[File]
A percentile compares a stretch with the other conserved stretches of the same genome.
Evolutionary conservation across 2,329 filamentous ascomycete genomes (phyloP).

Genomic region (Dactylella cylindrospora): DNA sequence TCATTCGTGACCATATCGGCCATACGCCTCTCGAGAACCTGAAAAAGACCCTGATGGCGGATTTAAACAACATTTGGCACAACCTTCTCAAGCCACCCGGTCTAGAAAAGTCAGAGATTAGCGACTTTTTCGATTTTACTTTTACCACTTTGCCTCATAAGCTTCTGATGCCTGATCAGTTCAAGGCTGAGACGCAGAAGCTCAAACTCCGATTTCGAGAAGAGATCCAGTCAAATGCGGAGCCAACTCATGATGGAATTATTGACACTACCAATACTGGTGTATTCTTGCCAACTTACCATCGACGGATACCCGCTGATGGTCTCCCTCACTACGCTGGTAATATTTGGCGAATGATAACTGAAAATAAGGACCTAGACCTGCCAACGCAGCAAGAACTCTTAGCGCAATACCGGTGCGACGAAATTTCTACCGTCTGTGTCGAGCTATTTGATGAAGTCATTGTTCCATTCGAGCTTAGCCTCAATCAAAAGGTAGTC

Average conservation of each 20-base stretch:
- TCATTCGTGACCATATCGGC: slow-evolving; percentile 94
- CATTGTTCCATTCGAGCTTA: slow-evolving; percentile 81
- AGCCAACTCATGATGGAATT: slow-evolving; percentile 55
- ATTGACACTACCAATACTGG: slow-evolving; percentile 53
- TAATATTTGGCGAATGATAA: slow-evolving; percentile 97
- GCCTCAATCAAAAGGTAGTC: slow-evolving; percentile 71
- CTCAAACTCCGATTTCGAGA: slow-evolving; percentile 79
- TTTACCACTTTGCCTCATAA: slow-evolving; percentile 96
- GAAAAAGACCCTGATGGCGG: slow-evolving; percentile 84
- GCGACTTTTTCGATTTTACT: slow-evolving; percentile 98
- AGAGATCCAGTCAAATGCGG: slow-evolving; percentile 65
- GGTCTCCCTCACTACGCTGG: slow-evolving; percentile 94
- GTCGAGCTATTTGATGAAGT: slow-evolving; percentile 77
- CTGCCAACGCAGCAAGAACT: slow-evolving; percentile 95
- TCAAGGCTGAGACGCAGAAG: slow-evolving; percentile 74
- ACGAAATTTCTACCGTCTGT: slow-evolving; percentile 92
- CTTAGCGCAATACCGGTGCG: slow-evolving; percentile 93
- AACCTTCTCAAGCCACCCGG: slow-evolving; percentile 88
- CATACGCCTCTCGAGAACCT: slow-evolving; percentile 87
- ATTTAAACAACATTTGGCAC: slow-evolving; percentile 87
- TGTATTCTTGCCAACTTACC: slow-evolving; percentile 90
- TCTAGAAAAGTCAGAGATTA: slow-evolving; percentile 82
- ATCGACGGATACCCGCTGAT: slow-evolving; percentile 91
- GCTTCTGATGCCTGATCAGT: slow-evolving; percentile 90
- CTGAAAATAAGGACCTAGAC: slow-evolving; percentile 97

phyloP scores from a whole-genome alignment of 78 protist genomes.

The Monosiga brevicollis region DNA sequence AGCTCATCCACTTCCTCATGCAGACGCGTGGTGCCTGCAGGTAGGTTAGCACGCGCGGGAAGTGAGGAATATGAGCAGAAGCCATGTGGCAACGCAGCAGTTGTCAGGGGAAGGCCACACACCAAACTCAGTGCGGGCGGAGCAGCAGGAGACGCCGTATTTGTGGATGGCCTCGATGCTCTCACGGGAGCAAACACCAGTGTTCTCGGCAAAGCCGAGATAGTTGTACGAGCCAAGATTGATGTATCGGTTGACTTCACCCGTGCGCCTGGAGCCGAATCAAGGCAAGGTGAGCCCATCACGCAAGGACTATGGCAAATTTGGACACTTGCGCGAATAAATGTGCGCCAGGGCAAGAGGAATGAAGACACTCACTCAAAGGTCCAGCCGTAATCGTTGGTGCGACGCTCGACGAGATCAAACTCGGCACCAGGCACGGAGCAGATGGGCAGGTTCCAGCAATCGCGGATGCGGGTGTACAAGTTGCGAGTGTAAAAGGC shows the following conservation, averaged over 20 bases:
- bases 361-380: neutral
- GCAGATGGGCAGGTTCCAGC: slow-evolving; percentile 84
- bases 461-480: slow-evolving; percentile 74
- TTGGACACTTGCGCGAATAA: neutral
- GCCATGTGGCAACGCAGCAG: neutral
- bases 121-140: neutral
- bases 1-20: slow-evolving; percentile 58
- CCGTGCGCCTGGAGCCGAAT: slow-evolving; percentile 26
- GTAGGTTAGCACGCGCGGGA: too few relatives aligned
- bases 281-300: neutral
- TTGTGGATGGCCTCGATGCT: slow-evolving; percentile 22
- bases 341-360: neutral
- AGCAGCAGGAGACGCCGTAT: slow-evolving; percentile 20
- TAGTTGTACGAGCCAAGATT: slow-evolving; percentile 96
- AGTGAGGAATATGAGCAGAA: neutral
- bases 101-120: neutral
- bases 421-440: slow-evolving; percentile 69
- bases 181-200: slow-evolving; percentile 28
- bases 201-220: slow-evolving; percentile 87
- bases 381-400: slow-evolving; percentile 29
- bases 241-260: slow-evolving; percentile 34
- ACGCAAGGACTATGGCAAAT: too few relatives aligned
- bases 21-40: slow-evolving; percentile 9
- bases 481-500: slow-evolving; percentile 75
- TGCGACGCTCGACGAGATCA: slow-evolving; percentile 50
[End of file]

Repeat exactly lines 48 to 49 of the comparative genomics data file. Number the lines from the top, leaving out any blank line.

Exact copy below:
- bases 421-440: slow-evolving; percentile 69
- bases 181-200: slow-evolving; percentile 28